Be well. Practice big medicine.

Newman | The Positive Paramedic Project #81 Intersections

A nugget of Big Medicine every day. #81 Intersections

I miss the intersections.

On the job, when we arrived at an intersection there were mere seconds to survey the situation and decide whether or not to proceed.

“Clear right,” said my partner.

“Clear left,” I said to myself.

And then we were through the intersection and continuing on our journey. The flashing lights and the siren were frequent companions but not always. Often it was the silence of night or an immersive sound-muting blanket of snow or a twilight dusting of mid-summer humidity that hung fast to our rig as we rolled down the road.

Life as a paramedic presents itself as a series of intersections.

One of my mentors had told me that if you were going to be an EMS officer you had to be able to constantly find a way to be a useful navigator – that it wasn’t going to be enough to merely announce to an on-scene paramedic that he or she wasn’t doing CPR on the right side of the body.

Paramedic training involves an unimaginable number of protocols designed to create predictable algorithms for every possible emergent scenario you might encounter in the emergency medical atlas that will become your career.

The planned-for decision trees are all dependent on the successful negotiation of a series of intersections. Life, death and human beings are each capable of adding or deleting choices and possible pathways just as you enter the crossroads. EMS always finds a way to deliver a surprise.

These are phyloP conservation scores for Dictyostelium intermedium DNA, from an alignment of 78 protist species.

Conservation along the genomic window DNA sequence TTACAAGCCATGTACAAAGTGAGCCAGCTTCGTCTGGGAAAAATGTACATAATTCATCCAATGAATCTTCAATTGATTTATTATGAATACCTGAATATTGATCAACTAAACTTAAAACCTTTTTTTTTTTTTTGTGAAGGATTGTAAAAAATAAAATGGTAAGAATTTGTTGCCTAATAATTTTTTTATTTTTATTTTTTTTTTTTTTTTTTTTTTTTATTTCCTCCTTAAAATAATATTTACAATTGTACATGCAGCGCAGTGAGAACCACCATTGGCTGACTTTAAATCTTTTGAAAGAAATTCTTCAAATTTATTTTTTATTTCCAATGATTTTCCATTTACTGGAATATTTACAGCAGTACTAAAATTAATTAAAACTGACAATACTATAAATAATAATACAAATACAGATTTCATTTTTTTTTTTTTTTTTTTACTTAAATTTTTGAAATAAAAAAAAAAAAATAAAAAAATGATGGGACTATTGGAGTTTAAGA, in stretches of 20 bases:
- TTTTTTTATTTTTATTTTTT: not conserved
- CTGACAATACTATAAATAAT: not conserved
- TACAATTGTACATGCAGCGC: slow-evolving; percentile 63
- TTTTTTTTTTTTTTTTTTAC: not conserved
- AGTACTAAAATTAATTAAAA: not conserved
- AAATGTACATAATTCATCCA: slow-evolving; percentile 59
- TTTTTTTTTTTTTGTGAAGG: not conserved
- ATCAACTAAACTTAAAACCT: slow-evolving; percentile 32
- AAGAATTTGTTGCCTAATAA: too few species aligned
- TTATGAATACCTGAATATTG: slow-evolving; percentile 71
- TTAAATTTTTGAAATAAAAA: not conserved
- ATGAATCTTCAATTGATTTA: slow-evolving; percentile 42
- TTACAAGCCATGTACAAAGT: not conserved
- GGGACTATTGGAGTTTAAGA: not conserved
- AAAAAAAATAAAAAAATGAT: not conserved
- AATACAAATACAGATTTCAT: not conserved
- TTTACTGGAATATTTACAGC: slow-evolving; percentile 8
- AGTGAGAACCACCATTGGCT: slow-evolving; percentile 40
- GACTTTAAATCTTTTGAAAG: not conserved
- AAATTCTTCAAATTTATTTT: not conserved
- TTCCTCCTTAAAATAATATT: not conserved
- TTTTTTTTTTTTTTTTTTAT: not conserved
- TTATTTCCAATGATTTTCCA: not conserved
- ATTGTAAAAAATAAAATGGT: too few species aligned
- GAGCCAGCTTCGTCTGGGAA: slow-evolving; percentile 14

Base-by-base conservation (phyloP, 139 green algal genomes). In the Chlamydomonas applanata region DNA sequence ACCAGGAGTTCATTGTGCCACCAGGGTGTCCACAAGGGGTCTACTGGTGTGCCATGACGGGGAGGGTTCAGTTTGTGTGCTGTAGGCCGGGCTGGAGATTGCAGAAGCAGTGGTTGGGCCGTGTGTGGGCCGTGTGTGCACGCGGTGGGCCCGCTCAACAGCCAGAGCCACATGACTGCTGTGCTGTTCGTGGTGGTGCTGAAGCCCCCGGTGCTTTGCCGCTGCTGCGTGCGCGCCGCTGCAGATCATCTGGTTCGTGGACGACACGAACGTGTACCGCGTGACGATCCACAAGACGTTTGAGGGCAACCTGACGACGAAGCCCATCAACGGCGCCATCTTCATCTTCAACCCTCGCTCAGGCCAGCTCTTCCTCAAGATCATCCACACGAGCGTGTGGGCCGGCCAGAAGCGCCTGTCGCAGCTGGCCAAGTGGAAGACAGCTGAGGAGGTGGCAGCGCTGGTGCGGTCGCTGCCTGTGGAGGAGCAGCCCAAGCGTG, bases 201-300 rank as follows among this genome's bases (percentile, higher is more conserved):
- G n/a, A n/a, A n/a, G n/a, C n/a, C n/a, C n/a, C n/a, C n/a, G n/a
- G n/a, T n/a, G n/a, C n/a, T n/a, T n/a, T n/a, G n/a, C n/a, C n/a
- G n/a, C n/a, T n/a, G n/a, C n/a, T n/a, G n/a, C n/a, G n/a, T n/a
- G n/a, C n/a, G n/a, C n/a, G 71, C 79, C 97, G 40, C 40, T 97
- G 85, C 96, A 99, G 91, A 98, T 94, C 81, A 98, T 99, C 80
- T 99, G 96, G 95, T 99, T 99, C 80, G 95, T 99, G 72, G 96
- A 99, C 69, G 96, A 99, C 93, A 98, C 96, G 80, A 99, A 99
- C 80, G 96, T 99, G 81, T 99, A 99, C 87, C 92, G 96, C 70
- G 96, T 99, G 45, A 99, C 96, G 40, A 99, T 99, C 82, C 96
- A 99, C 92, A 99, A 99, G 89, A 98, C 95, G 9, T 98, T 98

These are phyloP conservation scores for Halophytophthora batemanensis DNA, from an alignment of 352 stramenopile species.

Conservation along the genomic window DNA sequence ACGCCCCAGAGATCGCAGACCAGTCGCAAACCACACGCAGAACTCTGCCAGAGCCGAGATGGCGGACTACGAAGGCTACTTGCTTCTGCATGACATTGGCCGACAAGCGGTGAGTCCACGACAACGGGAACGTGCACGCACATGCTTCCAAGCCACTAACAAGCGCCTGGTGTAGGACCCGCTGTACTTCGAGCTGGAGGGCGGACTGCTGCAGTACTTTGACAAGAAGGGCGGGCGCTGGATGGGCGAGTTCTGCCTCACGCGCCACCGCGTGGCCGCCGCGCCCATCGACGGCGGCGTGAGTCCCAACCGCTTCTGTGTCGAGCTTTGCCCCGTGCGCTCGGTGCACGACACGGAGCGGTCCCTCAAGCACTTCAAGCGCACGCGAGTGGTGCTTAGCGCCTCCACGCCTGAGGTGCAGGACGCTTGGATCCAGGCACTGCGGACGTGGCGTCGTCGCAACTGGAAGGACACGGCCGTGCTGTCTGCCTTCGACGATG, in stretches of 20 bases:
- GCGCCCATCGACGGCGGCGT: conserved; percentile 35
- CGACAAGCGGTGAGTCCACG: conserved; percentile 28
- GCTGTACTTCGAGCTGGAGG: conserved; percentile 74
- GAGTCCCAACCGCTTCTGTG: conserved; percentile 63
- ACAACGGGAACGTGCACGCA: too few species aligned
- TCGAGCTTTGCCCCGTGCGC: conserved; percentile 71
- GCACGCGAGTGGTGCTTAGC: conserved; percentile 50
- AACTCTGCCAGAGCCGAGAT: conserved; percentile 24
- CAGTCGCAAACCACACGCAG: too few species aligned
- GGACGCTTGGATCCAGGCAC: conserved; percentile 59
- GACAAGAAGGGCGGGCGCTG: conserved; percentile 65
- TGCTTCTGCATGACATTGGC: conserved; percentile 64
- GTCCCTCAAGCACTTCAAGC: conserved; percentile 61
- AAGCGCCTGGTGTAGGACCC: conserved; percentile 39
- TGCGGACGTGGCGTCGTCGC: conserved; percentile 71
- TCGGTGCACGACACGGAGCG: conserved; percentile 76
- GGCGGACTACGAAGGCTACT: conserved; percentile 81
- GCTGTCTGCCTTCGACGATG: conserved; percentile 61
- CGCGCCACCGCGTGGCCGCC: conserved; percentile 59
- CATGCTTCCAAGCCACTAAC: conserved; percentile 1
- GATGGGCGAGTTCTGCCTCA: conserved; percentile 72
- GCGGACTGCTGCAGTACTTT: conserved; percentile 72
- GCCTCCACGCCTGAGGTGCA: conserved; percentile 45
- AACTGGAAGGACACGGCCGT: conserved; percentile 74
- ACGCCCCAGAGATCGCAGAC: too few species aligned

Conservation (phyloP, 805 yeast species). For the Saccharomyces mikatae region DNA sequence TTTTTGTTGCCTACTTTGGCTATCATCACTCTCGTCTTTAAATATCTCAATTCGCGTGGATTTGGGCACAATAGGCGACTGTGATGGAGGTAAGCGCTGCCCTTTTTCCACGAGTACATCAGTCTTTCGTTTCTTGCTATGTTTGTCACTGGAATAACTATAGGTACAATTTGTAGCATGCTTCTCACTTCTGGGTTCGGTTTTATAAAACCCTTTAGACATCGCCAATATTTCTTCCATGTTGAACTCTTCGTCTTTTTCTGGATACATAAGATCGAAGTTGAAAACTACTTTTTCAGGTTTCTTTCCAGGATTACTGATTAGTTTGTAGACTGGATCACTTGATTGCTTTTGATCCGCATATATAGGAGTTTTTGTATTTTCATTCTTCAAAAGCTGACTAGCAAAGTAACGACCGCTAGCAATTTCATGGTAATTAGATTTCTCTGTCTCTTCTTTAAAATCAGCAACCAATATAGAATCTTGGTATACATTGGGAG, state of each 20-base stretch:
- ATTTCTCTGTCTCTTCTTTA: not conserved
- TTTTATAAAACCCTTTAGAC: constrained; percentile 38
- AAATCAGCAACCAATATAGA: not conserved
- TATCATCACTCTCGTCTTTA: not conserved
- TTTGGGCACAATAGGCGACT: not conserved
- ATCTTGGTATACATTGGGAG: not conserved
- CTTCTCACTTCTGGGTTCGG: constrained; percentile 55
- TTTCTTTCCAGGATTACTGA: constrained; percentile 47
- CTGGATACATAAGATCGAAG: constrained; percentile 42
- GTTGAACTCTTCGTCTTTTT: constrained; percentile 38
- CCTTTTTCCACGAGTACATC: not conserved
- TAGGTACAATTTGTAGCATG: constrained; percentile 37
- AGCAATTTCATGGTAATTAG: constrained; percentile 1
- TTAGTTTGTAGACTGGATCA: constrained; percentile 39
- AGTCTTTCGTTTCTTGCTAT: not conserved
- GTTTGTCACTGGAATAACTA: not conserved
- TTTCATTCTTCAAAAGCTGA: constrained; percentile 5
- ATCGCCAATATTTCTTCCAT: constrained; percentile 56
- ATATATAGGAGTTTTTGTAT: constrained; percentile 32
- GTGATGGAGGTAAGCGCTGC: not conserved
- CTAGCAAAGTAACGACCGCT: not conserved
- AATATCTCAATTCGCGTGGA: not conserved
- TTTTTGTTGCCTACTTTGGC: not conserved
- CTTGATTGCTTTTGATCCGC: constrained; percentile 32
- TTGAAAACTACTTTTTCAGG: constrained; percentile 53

When I went through an emergency driving course, my instructor’s mantra was ‘Think on your seat and always leave yourself an out.”  A different path. The route less taken. One of the myriad of choices not covered in the protocol.

Years later as part of a team designing an immersive simulator to be used to put emergency leaders through a series of worst-case scenarios, I remember the challenges faced by our team as we tried to predict all the possible decision paths that would be taken by the participants.

Of course, every time the simulator ran, a real human being in the loop added yet another element of what-if that immediately altered the landscape and the corresponding intersections. Trying to predict outcomes became a guessing game and even after several dozen run-throughs, there were still surprises.

Intersections. No certain path between here and there. Always enough variables in play to make it interesting.

Yesterday, I arrived at a crossroads – a four-corners – out here in the country.

I looked left. Nothing.

I looked right. Clear sailing.

I looked in the rearview mirror and could just barely make out a family of deer crossing the road behind me.

I looked ahead. The road  disappeared into the low-hanging fog and mist.

I found myself mesmerized by the scenery and by the luxury of time to take it all in.

Be well. Practice big medicine.




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